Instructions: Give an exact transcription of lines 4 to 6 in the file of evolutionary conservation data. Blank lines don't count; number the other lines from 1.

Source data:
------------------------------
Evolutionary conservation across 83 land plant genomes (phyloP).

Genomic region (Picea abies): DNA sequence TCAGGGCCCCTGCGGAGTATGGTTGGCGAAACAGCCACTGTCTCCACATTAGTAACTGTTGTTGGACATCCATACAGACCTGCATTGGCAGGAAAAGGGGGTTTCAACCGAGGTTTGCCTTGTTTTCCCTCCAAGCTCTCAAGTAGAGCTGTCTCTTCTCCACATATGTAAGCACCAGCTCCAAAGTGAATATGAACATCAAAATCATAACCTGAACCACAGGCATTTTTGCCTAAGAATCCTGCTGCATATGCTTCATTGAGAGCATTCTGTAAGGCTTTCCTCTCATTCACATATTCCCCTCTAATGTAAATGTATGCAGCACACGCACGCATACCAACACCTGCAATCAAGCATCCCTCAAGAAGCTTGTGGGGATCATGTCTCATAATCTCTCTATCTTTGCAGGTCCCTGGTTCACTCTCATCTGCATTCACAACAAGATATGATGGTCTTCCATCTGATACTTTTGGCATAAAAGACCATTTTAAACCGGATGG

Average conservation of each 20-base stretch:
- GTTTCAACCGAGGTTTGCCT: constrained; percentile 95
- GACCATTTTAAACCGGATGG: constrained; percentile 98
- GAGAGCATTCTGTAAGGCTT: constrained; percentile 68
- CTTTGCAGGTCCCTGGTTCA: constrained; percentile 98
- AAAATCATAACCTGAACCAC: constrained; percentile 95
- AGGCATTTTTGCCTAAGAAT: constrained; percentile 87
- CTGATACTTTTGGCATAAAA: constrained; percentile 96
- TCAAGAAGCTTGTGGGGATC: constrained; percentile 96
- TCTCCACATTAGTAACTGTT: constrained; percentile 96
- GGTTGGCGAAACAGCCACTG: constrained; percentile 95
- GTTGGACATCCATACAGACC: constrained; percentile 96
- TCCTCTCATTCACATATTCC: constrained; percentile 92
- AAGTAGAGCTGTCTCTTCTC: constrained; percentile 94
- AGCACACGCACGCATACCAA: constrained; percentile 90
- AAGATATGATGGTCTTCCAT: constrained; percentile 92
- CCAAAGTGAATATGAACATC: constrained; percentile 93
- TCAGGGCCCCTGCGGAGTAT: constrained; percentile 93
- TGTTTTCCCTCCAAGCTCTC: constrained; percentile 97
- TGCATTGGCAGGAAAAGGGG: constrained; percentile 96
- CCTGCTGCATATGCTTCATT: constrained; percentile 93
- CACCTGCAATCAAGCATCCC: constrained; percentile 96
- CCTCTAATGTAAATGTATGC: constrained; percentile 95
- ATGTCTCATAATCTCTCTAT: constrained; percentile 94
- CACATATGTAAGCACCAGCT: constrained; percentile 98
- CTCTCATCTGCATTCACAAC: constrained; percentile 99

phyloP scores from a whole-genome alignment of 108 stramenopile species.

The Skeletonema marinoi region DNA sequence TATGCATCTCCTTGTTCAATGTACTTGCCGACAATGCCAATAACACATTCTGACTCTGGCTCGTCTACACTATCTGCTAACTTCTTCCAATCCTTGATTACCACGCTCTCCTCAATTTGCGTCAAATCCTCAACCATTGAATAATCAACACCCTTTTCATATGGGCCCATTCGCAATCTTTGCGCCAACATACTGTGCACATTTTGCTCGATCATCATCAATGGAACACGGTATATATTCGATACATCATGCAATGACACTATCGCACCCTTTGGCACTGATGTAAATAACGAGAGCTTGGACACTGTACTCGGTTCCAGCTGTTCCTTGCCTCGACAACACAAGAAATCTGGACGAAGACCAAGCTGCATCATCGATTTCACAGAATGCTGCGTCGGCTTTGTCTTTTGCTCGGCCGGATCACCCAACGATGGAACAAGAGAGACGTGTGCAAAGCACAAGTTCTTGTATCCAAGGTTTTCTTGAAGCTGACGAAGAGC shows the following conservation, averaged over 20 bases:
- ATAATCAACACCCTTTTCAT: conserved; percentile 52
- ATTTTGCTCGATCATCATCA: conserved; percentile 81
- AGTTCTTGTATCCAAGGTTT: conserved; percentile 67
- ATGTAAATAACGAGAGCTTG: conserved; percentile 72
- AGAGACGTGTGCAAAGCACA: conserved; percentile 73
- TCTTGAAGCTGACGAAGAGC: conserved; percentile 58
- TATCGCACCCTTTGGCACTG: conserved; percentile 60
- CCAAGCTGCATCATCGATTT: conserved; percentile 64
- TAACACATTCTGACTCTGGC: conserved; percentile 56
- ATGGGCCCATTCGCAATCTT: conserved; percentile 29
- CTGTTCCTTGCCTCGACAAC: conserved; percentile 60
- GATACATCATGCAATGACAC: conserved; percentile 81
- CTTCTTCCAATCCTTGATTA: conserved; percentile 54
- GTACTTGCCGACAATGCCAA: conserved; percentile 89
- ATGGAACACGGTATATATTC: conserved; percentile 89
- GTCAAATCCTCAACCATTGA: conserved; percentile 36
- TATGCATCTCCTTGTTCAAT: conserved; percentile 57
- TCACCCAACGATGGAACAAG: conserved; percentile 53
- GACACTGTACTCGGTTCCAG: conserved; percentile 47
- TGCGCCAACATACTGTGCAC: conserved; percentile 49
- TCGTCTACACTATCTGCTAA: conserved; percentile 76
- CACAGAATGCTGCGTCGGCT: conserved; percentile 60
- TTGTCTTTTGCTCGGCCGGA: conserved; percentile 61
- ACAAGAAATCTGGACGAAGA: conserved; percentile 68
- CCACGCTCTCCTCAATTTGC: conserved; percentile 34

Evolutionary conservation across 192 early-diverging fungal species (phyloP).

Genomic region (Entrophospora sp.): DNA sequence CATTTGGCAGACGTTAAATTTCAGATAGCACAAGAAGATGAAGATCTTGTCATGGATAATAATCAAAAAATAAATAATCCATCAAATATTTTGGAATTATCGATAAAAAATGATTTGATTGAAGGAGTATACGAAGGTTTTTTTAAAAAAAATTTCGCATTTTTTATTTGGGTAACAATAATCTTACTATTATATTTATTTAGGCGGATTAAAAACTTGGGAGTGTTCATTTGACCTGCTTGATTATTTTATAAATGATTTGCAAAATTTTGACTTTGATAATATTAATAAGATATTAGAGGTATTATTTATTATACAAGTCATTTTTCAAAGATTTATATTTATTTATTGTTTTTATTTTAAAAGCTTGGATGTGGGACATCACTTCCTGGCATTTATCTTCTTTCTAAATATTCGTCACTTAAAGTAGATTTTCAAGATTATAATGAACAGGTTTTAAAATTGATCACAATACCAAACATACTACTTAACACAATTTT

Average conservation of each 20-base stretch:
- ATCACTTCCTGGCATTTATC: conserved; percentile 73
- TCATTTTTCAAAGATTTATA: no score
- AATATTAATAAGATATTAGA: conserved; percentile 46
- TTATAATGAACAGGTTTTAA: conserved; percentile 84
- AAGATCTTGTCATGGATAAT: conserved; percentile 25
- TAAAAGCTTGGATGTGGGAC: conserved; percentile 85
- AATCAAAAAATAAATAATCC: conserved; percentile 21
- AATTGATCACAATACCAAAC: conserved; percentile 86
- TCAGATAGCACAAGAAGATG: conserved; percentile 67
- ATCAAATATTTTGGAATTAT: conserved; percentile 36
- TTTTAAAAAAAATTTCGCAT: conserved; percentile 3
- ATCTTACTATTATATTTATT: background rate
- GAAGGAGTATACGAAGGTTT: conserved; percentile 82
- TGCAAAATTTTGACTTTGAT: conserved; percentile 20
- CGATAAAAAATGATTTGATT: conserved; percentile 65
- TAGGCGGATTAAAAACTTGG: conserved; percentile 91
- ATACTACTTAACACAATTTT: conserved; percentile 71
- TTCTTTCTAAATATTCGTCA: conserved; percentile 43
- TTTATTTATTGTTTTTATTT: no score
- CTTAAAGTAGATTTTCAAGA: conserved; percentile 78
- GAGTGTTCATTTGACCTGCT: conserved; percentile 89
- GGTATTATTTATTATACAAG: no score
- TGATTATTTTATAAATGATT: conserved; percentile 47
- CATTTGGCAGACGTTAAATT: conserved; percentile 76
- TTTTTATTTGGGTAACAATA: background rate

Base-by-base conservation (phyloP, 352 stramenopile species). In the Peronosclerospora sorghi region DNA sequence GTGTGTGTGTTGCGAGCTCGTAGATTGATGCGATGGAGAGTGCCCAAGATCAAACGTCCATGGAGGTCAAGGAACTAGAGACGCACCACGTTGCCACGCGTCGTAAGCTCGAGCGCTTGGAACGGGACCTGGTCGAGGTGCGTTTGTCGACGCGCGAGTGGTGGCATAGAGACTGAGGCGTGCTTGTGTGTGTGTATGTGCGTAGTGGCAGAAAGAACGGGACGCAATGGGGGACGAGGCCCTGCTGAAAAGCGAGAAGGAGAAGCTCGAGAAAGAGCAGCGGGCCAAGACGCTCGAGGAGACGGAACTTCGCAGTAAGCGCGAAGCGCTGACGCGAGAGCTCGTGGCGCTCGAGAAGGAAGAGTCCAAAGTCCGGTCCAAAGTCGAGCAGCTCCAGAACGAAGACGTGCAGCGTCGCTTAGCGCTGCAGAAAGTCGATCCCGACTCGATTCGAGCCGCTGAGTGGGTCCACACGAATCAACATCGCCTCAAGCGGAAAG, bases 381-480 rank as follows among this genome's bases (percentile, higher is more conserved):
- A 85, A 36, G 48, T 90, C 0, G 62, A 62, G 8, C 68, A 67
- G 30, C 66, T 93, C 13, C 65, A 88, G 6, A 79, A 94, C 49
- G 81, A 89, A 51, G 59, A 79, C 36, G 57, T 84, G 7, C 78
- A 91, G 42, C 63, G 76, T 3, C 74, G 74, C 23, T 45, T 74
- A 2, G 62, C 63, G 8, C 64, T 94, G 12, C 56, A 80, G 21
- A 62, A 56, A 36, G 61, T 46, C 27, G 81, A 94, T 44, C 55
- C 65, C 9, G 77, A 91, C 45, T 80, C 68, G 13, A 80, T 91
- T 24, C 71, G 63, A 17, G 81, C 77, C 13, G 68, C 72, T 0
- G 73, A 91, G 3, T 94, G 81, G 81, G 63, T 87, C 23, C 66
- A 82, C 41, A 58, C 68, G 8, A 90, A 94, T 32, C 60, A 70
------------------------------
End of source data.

- GTTTCAACCGAGGTTTGCCT: constrained; percentile 95
- GACCATTTTAAACCGGATGG: constrained; percentile 98
- GAGAGCATTCTGTAAGGCTT: constrained; percentile 68